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New Zealand Productivity Commission

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04 903 5150

We are an independent Crown entity, that provides advice to the Government on improving productivity.

37 results found

Research projects

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Completed
Nov 2015
This Cut to the Chase highlights three recent papers that use firm-level data to understand better the productivity of New Zealand firms: "Firm productivity growth and skills" by David Maré, Dean Hyslop and Richard Fabling; "Production function estimation using New Zealand’s Longitudinal Business Database" by Richard Fabling and David Maré; and "Addressing the absence of hours information in...
Completed
Jun 2015
New Zealand has a poor productivity track record at the level of the aggregate economy and there is little evidence of productivity “catching up” towards that of leading economies. At the same time, there is a very wide distribution of productivity levels among firms within the same industries and it is at least possible that some New Zealand firms are among the most productive in their industry...
Ongoing
Jun 2015
In recent years, New Zealand’s population has grown at one of the fastest rates in the OECD. Most of this growth has been concentrated in cities, especially Auckland. Growing populations need more housing, yet New Zealand cities have struggled to provide enough land to meet this demand. This includes new land (eg, greenfields at the edges of cities) and opportunities to use existing city land...
Completed
Jun 2015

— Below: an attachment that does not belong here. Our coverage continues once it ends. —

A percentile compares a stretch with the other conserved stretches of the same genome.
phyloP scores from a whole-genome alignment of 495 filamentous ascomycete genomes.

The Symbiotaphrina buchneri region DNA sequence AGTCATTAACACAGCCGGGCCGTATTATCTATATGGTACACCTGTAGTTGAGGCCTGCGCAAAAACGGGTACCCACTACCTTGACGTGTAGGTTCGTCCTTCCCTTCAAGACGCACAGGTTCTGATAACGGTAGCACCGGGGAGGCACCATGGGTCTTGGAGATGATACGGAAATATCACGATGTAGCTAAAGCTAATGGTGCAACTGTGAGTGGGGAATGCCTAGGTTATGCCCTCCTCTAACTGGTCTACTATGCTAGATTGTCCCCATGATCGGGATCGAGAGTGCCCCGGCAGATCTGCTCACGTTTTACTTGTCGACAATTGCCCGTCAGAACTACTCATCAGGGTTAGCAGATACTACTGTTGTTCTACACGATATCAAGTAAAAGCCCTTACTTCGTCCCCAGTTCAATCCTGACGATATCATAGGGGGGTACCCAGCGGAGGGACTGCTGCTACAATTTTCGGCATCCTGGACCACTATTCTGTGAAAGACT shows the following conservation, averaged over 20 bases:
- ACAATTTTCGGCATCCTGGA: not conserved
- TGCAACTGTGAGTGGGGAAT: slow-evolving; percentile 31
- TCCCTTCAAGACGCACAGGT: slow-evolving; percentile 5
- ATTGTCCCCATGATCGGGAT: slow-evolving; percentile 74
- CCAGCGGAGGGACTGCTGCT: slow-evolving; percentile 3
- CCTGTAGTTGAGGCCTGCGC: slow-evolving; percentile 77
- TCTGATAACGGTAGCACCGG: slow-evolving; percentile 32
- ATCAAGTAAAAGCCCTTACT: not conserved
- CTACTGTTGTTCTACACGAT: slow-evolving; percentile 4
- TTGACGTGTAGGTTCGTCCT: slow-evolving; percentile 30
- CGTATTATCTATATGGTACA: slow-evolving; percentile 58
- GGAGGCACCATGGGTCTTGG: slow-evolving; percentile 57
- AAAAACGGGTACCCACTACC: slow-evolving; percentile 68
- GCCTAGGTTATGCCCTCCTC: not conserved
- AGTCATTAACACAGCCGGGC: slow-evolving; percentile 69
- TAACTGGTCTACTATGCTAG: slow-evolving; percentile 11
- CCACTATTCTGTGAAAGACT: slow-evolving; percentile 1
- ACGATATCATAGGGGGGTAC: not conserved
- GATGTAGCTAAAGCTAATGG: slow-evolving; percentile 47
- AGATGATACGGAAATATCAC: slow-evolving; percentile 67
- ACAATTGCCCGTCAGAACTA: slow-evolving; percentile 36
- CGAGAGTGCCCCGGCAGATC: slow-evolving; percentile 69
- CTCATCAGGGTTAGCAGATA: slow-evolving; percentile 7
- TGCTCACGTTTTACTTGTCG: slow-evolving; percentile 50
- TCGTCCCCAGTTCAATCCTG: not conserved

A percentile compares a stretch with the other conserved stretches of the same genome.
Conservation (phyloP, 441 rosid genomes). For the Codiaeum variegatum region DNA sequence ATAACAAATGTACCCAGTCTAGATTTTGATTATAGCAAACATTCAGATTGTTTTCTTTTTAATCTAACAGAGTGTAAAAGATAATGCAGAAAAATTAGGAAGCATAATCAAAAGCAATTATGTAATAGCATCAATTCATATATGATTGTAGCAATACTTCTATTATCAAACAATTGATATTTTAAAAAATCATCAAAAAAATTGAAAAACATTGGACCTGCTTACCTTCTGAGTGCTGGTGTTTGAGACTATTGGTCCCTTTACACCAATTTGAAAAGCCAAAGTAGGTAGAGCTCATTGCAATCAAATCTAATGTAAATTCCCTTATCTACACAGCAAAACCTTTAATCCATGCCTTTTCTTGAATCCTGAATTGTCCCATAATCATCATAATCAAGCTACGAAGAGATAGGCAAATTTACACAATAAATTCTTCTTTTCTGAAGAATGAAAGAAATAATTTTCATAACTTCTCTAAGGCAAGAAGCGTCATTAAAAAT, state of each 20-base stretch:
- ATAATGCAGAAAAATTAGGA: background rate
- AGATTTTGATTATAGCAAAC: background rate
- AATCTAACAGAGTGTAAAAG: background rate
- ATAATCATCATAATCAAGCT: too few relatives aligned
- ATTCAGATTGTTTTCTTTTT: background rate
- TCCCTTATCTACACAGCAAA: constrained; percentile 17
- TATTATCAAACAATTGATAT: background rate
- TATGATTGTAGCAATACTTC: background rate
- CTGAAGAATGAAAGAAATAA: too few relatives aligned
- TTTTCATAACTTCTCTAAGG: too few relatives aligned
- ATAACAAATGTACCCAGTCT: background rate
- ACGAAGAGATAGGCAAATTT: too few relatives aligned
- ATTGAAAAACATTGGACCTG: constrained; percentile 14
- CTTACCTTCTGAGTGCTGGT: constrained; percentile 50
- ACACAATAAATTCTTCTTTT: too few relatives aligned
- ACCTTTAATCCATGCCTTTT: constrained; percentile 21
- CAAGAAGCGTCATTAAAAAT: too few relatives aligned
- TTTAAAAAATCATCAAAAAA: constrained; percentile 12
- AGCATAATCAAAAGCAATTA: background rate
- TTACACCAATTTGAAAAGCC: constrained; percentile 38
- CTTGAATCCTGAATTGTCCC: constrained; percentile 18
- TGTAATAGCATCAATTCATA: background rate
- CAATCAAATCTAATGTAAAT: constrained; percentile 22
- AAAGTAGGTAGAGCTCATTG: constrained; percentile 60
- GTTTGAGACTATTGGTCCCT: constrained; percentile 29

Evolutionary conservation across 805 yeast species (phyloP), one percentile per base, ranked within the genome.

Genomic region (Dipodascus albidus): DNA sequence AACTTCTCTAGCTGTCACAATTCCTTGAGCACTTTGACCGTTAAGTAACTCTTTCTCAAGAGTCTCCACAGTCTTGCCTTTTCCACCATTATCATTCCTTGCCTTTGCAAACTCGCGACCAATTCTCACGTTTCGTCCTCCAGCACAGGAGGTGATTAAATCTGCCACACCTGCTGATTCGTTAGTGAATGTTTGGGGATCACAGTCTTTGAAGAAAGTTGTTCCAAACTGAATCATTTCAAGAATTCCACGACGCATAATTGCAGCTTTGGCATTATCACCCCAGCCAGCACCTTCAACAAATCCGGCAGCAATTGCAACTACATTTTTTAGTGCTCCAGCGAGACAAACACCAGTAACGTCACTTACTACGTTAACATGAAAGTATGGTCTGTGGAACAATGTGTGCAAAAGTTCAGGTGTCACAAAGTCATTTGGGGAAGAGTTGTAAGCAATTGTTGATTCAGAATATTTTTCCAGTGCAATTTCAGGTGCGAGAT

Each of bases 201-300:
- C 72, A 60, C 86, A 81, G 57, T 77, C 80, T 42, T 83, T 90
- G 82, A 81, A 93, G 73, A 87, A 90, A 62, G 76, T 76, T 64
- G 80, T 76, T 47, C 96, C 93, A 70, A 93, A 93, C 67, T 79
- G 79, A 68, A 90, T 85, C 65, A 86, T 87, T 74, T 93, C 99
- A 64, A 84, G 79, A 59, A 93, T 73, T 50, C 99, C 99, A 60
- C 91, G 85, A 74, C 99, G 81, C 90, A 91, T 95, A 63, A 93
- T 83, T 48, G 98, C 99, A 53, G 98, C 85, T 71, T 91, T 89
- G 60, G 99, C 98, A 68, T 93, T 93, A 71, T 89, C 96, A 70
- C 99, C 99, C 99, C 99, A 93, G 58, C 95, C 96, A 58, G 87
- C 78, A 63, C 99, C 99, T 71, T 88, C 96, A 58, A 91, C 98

International comparisons suggest that, although the New Zealand public sector invests considerable resources into scientific research, New Zealand firms are not particularly effective at generating applied knowledge and even less so at turning it into commercial products. However, these findings are based on aggregate data and there is limited evidence on innovative activity at the firm level....
Completed
Jun 2015
This paper examines the impact of government assistance through R&D grants on innovation output for firms in New Zealand. Using a large database that links administrative and tax data with survey data, we are able to control for large number of firm characteristics and thus minimise selection bias. We find that receipt of an R&D grant significantly increases the probability that a firm in...
Completed
May 2015
This paper uses a cohort approach to examine firm dynamics and employment growth in New Zealand. Consistent with overseas evidence, we find a large degree of churn in the economy, with many new, mostly small, firms being created each year. Many of these firms disappear relatively quickly, but those that manage to survive experience reasonable employment growth on average. However, much of this “...
Completed
May 2015
This note applies Diewert (2014a)’s productivity growth decomposition method to New Zealand data.  This approach decomposes aggregate labour productivity growth into: industry labour productivity growth, changes in industry labour input shares and changes in industry real output prices.  Similarly, aggregate MFP growth is decomposed into: industry MFP growth, changes in industry input...
Ongoing
Apr 2015
The Commission has been asked to look at ways to improve how government agencies commission and purchase social services. This will include how agencies identify the needs of people who use the services, how they choose organisations to provide the services, and how the contracts between agencies and organisations work. 
Completed
Feb 2015
There is international interest in changes in the labour income share. In part, this reflects concerns that in a number of countries, real wage growth has not kept pace with labour productivity growth in an environment of rapidly changing technology. This paper investigates changes in the labour income share in the “measured sector” of the New Zealand economy and provides insights into the causes...
Completed
Dec 2014
This research note focusses on the operation and role of the decumulation market in the context of an ageing population. This market includes financial products and activities which help people convert assets that have been built up earlier in life into incomes at and throughout retirement. This can include annuities, income drawdown and home equity release. This market can also include products...

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